When Movie Sequels Make Too Much Money

When Movie Sequels Make Too Much Money

Harry Potter & The Deathly Hallows Part 2 has made more money on its first day in Australia than any other film in history. That’s no surprise given the success of the Potter franchise, but it’s also emblematic of the dominant trend in today’s movie industry: sequels are the easiest way to turn a dollar.

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Sequels and remakes are hardly a new trend in Hollywood, but they do now appear to absolutely dominate the landscape. Consider this list compiled by Deutsche Bank, predicting what it thinks will be the 10 most successful movies in Australia over the next 12 months and their likely box office take:

  1. Harry Potter & The Deathly Hallows Part 2, $50 million (July 2011)
  2. Transformers: Dark Of The Moon, $48 million (July 2011)
  3. Happy Feet 2, $38 million (November 2011)
  4. Twilight: Breaking Dawn Part 1, $34 million (November 2011)
  5. Alvin And The Chipmunks 3, $28 million (December 2011)
  6. Puss In Boots, $27 million (December 2011)
  7. Sherlock Holmes: A Game Of Shadows, $26 million (January 2012)
  8. Madagascar 3, $26 million (June 2012)
  9. The Avengers, $26 million (May 2012)
  10. Men In Black 3, $25 million (May 2012)

The only movie in this list that isn’t entirely a sequel is The Avengers, and that’s hardly a new concept either: it brings together a bunch of Marvel characters (Iron Man, Thor, Captain America and the Incredible Hulk) who have all appeared in recent flicks of their own.

Obviously, it’s much easier to predict the success of a known quantity such as a sequel than a brand new franchise. But when there are this many sequels on the agenda, other movies are going to struggle to even get themselves onto a decent number of screens. Quite apart from potentially representing creative bankruptcy, it also raises the question of what movies will be worthy of their own sequels in future years.

Making sequels is an idea as old as Hollywood itself, but it’s particularly unsurprising in the current entertainment climate. Competition from the internet (both as an alternative source of entertainment and a conduit for torrenting) means that we’re less likely to head out to the movies in the first place. ‘Event’ flicks (perhaps with a sprinkling of 3D) appear to be the most reliable mechanism for attracting viewers, but that’s not going to work for everyone. (In that top 10 list, there is one film I want to see and one my younger relatives will make me see. The rest don’t interest me.)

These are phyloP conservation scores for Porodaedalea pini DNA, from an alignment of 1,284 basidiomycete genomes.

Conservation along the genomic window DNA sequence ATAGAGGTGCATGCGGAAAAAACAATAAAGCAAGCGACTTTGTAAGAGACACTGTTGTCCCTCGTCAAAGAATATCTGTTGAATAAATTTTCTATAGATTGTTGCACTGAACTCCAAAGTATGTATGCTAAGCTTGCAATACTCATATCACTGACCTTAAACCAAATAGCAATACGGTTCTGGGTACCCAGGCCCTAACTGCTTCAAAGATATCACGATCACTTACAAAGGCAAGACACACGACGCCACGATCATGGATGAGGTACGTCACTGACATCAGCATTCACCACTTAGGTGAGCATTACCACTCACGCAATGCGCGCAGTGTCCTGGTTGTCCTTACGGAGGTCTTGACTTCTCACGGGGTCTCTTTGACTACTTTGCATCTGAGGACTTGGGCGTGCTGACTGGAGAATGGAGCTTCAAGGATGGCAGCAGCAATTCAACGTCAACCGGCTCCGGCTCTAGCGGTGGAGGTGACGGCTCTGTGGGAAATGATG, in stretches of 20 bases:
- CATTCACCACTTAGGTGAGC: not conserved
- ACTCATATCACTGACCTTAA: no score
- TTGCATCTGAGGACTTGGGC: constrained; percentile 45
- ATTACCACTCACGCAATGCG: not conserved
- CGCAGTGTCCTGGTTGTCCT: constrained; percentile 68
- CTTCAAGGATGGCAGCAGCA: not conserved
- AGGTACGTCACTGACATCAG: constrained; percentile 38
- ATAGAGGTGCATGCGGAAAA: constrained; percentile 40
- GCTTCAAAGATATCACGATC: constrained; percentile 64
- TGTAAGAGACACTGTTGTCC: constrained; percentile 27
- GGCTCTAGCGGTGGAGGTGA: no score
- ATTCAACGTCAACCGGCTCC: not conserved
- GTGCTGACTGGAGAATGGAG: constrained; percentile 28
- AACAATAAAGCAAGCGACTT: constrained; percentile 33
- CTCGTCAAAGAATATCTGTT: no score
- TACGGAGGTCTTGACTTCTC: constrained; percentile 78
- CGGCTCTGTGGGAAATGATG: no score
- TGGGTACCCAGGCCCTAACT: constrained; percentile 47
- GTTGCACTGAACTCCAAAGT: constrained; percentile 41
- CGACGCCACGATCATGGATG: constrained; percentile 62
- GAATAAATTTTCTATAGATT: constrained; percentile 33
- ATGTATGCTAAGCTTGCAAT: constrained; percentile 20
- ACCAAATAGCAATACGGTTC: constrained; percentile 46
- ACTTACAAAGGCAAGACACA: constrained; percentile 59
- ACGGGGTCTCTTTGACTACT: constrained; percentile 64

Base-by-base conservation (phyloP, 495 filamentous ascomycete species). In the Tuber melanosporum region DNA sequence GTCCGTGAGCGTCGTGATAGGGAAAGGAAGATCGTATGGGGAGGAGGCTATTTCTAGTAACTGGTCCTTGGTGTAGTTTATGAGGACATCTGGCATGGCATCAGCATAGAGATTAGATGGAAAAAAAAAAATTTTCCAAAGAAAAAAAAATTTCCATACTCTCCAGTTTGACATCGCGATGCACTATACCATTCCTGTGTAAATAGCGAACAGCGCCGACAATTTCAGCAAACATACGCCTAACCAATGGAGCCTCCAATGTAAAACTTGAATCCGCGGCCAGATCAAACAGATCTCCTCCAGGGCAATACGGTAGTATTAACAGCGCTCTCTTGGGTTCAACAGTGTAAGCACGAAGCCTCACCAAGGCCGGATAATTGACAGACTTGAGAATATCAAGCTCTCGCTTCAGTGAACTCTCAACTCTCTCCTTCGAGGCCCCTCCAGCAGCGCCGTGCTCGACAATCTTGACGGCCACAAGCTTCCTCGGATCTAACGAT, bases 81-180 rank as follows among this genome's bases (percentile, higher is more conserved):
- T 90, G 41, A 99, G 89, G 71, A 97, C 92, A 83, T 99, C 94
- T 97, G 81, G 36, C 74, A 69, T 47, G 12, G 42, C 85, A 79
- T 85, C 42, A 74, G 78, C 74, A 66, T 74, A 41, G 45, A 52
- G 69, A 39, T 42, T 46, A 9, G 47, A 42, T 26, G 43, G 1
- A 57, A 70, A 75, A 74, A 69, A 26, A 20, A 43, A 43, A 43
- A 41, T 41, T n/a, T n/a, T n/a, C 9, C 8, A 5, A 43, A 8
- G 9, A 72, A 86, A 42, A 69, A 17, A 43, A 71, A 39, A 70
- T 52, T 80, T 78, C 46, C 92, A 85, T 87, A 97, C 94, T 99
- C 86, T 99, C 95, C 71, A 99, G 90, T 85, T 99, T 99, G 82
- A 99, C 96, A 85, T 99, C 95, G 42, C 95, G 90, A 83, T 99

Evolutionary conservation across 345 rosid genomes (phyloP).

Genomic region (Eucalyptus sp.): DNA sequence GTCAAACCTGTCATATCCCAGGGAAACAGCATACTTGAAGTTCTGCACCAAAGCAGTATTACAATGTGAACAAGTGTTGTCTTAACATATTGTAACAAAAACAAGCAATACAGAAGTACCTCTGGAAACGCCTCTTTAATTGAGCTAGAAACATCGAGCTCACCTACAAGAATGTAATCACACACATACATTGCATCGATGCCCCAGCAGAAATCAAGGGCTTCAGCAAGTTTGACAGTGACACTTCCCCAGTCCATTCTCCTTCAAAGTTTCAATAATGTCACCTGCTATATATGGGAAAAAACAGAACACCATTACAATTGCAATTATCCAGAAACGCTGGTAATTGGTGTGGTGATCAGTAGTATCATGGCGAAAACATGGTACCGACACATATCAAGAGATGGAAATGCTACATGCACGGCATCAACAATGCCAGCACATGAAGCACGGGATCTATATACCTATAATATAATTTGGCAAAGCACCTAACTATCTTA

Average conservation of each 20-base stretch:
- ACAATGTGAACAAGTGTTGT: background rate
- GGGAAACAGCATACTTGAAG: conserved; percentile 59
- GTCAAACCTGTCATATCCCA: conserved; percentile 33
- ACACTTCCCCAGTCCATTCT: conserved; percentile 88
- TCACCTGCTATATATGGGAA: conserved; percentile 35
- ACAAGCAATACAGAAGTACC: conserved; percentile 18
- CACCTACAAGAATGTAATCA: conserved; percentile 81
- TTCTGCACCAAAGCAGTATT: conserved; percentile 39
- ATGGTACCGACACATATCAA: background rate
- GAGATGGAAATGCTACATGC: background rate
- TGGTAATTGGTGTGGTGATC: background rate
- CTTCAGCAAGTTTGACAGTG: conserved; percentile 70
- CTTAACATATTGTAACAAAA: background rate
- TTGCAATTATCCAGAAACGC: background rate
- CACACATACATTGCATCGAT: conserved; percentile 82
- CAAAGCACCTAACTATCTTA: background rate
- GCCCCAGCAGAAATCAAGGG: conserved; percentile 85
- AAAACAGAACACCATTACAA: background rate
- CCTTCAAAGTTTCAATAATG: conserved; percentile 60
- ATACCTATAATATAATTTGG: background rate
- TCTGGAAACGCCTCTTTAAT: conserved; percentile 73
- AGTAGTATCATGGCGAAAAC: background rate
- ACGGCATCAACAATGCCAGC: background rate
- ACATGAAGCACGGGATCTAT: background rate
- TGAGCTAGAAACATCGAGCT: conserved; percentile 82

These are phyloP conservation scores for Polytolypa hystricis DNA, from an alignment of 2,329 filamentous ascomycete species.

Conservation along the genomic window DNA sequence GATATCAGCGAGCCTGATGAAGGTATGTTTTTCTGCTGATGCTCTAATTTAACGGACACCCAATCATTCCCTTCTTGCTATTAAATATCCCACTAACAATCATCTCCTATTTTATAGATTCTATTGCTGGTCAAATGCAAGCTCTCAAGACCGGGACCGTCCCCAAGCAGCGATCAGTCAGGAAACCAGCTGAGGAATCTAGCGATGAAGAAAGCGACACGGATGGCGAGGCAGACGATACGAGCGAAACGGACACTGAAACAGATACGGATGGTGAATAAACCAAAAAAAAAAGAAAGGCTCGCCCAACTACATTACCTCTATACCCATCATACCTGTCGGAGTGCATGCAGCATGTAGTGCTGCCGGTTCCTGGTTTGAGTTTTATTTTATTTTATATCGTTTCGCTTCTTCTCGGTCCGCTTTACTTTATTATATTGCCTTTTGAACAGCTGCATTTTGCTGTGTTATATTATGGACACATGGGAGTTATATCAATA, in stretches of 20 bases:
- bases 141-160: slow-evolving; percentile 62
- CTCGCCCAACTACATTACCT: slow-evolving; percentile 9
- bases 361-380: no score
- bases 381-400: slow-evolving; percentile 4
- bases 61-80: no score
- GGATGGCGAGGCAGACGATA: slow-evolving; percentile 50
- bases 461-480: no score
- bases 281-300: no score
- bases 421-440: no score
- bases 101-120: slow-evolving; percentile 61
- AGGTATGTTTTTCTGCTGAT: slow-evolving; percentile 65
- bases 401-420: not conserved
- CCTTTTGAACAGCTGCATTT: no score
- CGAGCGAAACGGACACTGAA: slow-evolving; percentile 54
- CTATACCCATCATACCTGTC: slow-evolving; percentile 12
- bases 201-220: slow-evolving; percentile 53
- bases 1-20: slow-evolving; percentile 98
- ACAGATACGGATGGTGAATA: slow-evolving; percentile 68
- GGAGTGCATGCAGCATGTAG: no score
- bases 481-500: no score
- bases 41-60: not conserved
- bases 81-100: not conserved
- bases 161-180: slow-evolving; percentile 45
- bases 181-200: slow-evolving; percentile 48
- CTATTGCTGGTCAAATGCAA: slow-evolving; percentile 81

Which sequels do have you have fond memories of? Which ones were a major mistake? And does a sequel make it more likely that you’ll actually hit the cinema rather than waiting for the DVD (or the torrent)? Let’s hear your take in the comments.

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    • Yes – I also hate having to go to every movie out there without the ability to decide for myself.

      If only they just made stuff that I want to see, then it would make my life so much easier.

    • Kiddy crap? Have you actually seen the movies?
      I was at the midnight screening for the closing HP film and I definitely would NEVER take a kid under 12 to see it, or any of the other movies past the first film; and even it has its terrifying moments.

      HP is not. For. Kids.

  • Incredible Hulk was one of the worst sequels ever. Worse than Transformers 2. Transformers 2 was a worse movie overall, but Incredible Hulk was the worse sequel.

  • Hardly kiddy crap Nicky, I went along on Wednesday night and the cinema was 2/3rd’s filled with adult couples/groups. Considering film’s 4-8 have been rated M, I’d wouldn’t say it’s a child’s form of media.

    In any case, sequels are a way to get smaller films such as ‘Black Swan’ off the ground. Studio’s need to make money somehow and sequels are a great way to pull in the audience. Without these massive hits, how likely do you think it is those smaller Oscar-bate films would ever go into production?

    Event cinema doesn’t necessarily mean crap cinema!

  • There are sequels made based upon a previous movie and there are movies made based upon a continuation of a series of novels.

    To me, the movies made upon novels are really not sequels in the same way as those like MIB etc.